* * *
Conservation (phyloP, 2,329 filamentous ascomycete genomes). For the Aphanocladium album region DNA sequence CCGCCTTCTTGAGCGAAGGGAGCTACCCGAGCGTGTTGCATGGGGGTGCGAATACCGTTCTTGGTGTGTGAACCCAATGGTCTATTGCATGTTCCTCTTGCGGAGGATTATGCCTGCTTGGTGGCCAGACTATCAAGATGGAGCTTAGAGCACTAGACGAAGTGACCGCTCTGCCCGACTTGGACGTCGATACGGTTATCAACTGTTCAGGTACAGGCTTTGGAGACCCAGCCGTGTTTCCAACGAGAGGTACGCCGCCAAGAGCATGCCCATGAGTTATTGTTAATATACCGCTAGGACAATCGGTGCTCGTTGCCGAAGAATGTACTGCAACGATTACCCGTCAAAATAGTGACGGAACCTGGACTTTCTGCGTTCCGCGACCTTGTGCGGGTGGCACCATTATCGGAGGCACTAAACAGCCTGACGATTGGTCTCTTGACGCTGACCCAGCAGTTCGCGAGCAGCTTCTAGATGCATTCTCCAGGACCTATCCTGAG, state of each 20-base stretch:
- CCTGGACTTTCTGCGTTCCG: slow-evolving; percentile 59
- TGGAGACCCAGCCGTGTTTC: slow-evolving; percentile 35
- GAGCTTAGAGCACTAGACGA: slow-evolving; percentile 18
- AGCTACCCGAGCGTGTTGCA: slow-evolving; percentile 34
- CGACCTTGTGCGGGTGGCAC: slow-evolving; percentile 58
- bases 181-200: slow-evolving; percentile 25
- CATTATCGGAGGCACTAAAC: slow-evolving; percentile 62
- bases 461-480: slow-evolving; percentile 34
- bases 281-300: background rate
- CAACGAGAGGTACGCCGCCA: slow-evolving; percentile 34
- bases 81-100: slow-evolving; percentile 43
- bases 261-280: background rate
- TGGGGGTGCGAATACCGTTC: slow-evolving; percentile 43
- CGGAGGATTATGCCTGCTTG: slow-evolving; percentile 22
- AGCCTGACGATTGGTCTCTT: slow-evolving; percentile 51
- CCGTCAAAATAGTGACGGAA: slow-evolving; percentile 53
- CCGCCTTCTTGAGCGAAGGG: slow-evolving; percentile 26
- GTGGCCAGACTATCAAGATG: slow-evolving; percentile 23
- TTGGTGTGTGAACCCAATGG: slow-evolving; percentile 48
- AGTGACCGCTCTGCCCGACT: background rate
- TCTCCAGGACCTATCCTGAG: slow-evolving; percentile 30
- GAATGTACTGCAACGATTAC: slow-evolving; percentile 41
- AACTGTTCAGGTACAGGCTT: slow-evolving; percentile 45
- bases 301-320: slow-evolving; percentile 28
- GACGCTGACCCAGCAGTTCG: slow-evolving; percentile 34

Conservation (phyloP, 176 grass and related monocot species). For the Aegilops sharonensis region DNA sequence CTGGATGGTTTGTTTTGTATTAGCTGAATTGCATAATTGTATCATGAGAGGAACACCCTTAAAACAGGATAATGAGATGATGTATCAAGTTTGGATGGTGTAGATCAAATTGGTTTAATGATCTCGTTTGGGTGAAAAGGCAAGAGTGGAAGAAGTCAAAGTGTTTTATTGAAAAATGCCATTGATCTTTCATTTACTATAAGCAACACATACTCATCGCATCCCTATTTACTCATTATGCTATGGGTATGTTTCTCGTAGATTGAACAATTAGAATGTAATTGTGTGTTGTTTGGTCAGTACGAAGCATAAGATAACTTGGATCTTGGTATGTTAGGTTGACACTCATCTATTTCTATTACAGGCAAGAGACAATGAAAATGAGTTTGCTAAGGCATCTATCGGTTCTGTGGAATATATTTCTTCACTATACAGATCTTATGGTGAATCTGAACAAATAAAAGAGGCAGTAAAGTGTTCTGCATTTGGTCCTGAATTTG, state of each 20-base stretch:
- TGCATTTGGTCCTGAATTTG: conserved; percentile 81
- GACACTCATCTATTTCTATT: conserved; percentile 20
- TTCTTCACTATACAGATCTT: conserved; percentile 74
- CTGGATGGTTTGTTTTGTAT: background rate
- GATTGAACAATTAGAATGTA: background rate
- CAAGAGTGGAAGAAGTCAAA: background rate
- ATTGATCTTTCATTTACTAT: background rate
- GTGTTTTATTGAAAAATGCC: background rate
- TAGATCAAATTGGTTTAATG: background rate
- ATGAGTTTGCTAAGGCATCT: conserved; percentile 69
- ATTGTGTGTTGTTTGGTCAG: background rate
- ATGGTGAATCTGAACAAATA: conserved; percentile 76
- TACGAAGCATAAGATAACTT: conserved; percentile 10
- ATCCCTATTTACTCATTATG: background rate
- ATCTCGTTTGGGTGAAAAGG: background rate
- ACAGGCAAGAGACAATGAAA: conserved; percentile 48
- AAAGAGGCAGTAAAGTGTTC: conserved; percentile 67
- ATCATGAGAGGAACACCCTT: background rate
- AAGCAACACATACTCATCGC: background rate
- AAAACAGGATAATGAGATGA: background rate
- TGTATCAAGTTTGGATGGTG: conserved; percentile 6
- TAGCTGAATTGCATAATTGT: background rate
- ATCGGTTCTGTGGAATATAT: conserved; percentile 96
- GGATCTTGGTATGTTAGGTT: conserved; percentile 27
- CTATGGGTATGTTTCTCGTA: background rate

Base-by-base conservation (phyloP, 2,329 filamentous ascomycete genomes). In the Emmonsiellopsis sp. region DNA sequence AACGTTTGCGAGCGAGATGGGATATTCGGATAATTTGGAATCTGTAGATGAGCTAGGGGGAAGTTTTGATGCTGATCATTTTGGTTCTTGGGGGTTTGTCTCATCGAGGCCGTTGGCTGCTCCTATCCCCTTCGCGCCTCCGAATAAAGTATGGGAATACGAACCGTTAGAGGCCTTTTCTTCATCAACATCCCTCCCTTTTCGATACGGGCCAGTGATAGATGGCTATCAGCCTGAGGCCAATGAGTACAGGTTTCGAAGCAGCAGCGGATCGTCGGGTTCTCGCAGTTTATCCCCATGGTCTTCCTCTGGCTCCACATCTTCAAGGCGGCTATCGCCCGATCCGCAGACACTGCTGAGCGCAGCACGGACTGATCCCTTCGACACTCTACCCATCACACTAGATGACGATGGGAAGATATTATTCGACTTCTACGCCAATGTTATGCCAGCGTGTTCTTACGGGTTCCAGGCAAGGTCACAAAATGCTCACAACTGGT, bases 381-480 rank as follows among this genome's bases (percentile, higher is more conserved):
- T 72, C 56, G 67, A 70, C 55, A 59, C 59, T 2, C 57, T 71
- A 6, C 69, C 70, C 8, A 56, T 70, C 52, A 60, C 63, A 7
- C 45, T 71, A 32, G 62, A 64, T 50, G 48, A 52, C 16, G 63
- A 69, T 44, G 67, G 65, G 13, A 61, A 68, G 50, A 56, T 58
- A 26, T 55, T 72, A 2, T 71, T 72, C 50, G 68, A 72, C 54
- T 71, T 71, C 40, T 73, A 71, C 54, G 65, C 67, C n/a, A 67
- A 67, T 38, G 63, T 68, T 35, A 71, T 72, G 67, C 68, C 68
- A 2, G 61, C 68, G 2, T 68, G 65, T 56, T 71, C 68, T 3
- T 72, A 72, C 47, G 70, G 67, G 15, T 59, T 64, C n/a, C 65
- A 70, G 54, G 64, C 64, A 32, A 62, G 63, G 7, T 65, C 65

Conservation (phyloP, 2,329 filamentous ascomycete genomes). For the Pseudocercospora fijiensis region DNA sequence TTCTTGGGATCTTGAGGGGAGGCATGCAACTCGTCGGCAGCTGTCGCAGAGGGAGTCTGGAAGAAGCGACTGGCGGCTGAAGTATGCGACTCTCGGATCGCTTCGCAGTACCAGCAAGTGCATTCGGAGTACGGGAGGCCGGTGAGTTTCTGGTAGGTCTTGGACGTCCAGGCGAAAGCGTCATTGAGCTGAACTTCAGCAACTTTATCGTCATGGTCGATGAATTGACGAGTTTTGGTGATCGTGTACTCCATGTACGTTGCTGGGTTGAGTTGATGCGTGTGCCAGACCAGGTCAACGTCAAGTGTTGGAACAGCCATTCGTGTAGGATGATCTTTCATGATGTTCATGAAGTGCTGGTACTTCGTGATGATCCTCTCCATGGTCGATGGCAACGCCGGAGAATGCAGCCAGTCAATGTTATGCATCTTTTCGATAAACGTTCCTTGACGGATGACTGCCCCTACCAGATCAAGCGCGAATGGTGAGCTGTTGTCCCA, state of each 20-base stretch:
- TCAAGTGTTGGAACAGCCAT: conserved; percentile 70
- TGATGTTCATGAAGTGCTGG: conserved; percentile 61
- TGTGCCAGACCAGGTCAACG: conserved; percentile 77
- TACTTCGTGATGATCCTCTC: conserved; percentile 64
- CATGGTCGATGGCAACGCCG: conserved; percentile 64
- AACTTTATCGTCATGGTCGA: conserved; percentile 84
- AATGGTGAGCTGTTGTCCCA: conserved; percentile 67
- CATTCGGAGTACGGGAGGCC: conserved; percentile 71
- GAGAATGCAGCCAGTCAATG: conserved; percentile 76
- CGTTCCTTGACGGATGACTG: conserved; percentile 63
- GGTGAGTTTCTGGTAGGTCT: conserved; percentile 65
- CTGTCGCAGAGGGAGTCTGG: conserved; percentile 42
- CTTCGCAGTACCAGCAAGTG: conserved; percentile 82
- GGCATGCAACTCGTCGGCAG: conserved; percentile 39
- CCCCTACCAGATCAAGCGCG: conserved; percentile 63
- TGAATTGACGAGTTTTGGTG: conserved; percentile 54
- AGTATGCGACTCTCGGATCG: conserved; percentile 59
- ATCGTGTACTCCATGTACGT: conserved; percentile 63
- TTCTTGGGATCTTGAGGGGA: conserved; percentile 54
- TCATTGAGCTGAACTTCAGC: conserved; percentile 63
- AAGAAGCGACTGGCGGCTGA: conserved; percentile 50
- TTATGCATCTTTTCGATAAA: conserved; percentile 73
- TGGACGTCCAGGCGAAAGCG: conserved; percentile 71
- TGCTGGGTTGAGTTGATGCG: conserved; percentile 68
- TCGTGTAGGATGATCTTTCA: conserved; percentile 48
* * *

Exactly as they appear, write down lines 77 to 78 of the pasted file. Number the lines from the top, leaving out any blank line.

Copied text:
- CTTCGCAGTACCAGCAAGTG: conserved; percentile 82
- GGCATGCAACTCGTCGGCAG: conserved; percentile 39